Because the Gratuity Plan modified the existing collective bargaining agreement (“CBA”) between HAL and the Filipino seamen's union (Associated Marine Officers' and Seamen's Union of the Philippines (“AMOSUP”)), HAL, acting through its agent, United Philippine Lines, Inc. (“UPL”), a POEA-licensed employment agency, entered into negotiations regarding its Gratuity Plan with AMOSUP. AMOSUP represented Balen and other Filipino seafarers. Under Philippine law, AMOSUP could enter into such agreements without POEA's approval if the benefits were greater than those provided in the Standard Terms. The CBA was approved by AMOSUP, and AMOSUP also submitted the CBA to the POEA, who marked it with a “received” stamp and the attached payscale with an “approved” stamp.
Balen was employed by HAL from September 2005 through March 2006 as a beverage attendant. Before he left the Philippines in September 2005, Balen signed a document acknowledging the terms of the Gratuity Plan. Balen could not, however, fully afford to pay the $2,119 travel expenses in the time frame demanded by HAL. Balen was therefore discharged in March 2006.
On April 27, 2007, Balen filed suit in U.S. District Court for the Western District of Washington, claiming that HAL (1) breached its contract when it required him to pay travel expenses and (2) violated the Wage Act. HAL moved to compel arbitration and dismiss Balen's complaint pursuant to Rule 12(b)(3) of the Federal Rules of Civil Procedure. The district court granted the motion, finding that Balen's Wage Act claims were subject to arbitration under the Convention. The district court also found that (1) the CBA covered Balen's claims against HAL and (2) Section 29 of the Standard Terms made his claims subject to arbitration.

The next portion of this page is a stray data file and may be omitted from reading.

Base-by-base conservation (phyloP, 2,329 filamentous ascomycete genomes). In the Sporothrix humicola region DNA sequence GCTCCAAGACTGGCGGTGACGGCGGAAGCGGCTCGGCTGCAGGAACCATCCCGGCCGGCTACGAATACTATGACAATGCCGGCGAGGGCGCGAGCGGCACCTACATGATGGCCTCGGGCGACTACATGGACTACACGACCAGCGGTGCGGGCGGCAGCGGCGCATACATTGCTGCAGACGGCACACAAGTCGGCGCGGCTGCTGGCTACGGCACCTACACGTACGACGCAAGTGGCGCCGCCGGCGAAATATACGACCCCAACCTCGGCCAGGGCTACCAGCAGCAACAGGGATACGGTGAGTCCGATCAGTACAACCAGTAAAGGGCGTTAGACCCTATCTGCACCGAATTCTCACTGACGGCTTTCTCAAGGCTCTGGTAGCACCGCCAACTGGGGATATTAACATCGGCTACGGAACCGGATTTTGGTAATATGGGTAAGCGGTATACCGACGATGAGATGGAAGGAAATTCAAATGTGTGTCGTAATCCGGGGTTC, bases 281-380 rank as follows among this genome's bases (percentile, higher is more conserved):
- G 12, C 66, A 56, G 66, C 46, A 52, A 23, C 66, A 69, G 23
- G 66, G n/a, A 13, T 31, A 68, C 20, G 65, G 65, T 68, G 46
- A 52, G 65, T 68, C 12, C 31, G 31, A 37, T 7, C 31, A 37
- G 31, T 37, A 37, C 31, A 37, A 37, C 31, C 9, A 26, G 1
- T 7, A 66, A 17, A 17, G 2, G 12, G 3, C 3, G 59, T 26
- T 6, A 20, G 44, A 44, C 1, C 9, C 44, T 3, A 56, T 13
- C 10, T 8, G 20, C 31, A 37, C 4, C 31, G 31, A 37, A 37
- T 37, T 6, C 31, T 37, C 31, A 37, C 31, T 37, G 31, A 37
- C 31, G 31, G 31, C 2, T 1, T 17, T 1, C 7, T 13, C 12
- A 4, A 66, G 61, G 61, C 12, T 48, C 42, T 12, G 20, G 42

We review de novo the district court's decision to grant or deny a motion to compel arbitration. Bushley v. Credit Suisse First Boston, 360 F.3d 1149, 1152 (9th Cir.2004). The underlying factual findings are reviewed for clear error. See Ticknor v. Choice Hotels Int'l, Inc., 265 F.3d 931, 936 (9th Cir.2001). Balen contends the district court erred in compelling arbitration, because (1) the Convention does not apply to Wage Act claims and (2) the arbitration agreement is invalid. We disagree.
A. The Convention requires enforcement of arbitration agreements.
It is well-settled that “questions of arbitrability must be addressed with a healthy regard for the federal policy favoring arbitration.” Moses H. Cone Mem'l Hosp. v. Mercury Constr. Corp., 460 U.S. 1, 24, 103 S.Ct. 927, 74 L.Ed.2d 765 (1983). “[A]ny doubts concerning the scope of arbitrable issues should be resolved in favor of arbitration․” Id. at 24-25, 103 S.Ct. 927. The Supreme Court has consistently recognized “the emphatic federal policy in favor of arbitral dispute resolution,” a policy that “applies with special force in the field of international commerce.” Mitsubishi Motors Corp. v. Soler Chrysler-Plymouth, Inc., 473 U.S. 614, 631, 105 S.Ct. 3346, 87 L.Ed.2d 444 (1985). Article II(1) of the Convention also recognizes the importance of arbitral resolution. It provides that “[e]ach Contracting State shall recognize an agreement in writing under which the parties undertake to submit to arbitration all or any differences which have arisen or which may arise between them in respect of a defined legal relationship, whether contractual or not, concerning a subject matter capable of settlement by arbitration.” Convention, supra, art. II.
1. The Federal Arbitration Act's Exemption Clause
Balen contends that the district court erred in granting HAL's motion to compel arbitration, because the Federal Arbitration Act (FAA) exempts foreign arbitration agreements that would otherwise be covered by the Convention. We disagree.